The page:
- C.D It's true that we have to start by buying machines, which is a big outlay, whereas we then rent them out, and so we get paid in monthly instalments. The time spent on the initial interview is also an investment. We take more time to close a deal, but then as the customer is not disappointed, he remains more loyal.
-What advice would you give to a company that would like to use this type of business model?
- C.D Constantly seek to be as close as possible to the customer's needs because it is difficult to make plans without knowing how the customer uses the equipment. The company should not stop at the first difficulty, and it must rack its brains to help its customer choose, by working out with him what he really needs. So it’s very important to be a good listener. Then, the answers obviously differ according to the field of activity.
-In another area, you have set up a transport organisation that is a little different from what is done elsewhere.
- C.D Yes, we’ve optimized transport and our employees’ travel. As with any company with a lot of after-sales service personnel, it’s important not to make unnecessary trips back and forth. Our staff no longer come to the workshop as often as before. They usually only come when they need to look for missing spare parts. We’ve set up a complete travel management system, which is ecologically and economically worthwhile: our staff spend much less time in traffic jams!
-Are you taking on any other environmental action?
- C.D Yes. We’ve replaced the 600 or so bulbs in our Geneva headquarters with LED models. We have also fitted flow aerators to our taps to save water. We encourage our employees to use green mobility and recycle as many materials as possible.
-And are you heightening customer awareness?
- C.D We try to get them to save them paper. As document specialists, we work a lot on scanning and document flows in companies. We try to see how clients work and often give them ideas to show how to avoid printing. In addition, we have set up a recycling system for toner cartridges in collaboration with public integration workshops. This way we also avoid wasting containers!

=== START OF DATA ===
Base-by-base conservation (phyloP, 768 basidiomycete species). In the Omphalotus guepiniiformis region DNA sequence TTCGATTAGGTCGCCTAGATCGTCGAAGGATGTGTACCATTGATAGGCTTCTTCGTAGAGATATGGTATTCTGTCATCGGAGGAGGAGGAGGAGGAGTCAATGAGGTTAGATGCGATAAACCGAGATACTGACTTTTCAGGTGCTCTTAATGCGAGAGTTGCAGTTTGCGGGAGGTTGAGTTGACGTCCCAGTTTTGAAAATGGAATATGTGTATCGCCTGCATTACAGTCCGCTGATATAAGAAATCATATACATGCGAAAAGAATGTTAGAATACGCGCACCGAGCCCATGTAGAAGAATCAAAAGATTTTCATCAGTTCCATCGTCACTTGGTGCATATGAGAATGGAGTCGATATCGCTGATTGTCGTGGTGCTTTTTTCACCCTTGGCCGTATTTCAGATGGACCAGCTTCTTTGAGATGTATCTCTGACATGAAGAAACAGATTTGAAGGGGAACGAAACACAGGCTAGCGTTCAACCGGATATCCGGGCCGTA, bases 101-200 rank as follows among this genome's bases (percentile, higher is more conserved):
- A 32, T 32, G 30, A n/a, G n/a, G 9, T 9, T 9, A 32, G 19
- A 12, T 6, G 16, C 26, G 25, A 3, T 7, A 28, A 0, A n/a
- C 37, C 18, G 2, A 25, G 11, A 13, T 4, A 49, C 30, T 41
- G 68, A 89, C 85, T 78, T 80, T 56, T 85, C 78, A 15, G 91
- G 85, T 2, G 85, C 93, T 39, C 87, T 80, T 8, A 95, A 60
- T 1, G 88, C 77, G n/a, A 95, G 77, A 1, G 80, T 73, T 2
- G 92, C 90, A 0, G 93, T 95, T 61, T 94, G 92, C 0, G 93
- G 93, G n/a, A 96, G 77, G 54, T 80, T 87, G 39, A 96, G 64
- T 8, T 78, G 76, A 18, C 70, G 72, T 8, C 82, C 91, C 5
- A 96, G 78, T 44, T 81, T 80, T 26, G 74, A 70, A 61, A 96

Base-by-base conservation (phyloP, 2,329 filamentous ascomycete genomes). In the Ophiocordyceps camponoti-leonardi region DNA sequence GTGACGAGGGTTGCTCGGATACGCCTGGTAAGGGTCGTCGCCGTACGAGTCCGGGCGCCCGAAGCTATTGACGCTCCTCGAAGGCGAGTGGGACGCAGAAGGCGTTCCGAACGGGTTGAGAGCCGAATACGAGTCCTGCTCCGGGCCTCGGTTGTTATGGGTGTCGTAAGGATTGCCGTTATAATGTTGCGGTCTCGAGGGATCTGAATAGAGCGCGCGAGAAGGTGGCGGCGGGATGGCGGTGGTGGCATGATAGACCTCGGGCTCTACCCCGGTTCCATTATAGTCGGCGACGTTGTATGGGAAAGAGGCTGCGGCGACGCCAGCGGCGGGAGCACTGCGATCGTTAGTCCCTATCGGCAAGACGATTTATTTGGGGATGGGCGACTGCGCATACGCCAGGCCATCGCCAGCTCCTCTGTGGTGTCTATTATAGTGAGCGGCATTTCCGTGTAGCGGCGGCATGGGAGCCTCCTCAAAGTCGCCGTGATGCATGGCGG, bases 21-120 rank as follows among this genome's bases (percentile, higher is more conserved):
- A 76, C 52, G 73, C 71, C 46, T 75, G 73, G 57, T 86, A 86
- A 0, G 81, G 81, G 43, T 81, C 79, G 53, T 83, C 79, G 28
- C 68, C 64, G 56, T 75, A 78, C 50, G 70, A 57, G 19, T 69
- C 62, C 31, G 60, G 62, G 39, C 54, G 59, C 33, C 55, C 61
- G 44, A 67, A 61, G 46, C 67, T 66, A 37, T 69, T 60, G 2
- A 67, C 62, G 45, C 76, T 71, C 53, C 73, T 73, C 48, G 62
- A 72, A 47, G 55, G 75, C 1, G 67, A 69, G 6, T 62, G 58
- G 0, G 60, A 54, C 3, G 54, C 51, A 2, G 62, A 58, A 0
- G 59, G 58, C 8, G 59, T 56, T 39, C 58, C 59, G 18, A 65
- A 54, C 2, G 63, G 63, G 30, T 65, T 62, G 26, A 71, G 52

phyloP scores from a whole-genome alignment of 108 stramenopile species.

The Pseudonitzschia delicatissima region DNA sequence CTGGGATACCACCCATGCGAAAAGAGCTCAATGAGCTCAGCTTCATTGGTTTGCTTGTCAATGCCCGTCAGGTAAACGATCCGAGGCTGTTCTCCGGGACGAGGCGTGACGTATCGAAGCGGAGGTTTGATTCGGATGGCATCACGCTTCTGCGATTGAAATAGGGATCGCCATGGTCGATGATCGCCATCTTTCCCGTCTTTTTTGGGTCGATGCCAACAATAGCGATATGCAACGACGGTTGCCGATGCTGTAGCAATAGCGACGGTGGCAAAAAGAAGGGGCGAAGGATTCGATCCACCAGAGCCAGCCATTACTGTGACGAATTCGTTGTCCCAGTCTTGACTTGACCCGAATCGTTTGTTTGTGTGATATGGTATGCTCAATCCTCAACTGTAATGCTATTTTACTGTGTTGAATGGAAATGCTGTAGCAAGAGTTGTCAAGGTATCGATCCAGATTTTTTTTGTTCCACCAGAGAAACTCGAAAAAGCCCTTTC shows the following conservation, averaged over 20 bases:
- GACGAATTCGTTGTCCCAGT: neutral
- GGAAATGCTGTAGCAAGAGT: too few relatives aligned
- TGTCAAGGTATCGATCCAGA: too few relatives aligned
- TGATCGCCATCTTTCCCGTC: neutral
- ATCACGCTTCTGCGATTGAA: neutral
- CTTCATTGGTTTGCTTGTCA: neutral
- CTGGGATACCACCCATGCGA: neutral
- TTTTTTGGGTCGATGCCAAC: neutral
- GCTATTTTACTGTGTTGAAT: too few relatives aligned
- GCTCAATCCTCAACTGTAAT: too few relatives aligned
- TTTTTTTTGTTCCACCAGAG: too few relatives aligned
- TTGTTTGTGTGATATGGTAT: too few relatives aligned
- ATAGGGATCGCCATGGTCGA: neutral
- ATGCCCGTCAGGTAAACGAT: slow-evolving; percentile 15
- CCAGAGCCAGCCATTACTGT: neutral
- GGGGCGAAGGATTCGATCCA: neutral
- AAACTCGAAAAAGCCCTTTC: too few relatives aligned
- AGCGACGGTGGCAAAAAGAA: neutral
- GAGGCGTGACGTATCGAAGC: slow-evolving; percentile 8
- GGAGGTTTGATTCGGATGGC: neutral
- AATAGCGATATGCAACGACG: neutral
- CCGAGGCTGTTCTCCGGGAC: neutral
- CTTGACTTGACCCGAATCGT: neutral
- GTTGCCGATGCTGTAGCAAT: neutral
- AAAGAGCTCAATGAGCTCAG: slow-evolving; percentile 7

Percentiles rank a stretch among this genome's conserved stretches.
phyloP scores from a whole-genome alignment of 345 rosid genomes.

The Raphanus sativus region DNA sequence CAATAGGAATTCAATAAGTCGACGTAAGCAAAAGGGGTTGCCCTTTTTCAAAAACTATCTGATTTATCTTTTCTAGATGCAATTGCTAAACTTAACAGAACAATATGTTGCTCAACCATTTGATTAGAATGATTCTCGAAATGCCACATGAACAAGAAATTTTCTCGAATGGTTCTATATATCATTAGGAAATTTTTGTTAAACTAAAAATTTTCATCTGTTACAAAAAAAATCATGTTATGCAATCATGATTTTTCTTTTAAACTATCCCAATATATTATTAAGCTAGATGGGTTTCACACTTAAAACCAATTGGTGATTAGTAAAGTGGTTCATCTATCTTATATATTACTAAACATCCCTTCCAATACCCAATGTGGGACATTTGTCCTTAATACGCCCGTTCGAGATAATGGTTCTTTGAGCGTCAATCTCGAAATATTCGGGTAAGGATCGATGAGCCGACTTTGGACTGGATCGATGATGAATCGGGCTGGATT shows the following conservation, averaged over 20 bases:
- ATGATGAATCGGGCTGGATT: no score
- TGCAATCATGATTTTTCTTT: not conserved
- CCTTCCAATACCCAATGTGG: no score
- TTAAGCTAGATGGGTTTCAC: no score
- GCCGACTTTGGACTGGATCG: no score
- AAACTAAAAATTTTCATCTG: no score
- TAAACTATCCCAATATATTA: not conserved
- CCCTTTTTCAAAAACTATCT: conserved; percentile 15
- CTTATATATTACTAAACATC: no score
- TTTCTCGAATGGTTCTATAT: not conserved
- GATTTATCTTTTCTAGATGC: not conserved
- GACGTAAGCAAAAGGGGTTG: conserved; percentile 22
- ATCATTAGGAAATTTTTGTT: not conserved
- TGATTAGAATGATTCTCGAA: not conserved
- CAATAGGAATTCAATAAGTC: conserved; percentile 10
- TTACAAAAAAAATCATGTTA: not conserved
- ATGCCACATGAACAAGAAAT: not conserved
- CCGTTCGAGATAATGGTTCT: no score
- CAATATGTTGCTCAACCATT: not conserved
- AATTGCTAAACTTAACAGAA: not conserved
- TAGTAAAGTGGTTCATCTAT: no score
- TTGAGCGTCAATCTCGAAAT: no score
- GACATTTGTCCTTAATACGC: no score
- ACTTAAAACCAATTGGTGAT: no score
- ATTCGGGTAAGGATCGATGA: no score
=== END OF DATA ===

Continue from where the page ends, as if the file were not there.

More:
-Isn't it counter-productive for your business to encourage your customers to print less?
- C.D No, and it’s important to show them how to print less. We can get away from the maximum consumption mode, and still remain in good economic health, because much of our business is in consulting and licensing. You have to move with the times! And it is our responsibility as company directors to be concerned about the environment we live in.
* In other words, the functional economy is a business model that consists of selling the use of an object (i.e., its function) to customers rather than the object itself. Example: Do you need a bike? You can choose between buying it or renting it. In the first case, you will be the only one to own it. The supplier's economic aim is for you to change it often, leading to a multitude of obsolete bicycles which have an impact on the environment. If you decide to rent it, you will share it with other people. The supplier's economic aim will be to keep it in good working order and therefore to repair it. The environmental impact will be much lower, as there will be fewer bicycles produced, and they will be more robust.
** Find out more about this project here.
Interview and text by Aline Yazgi for the Genie.ch team.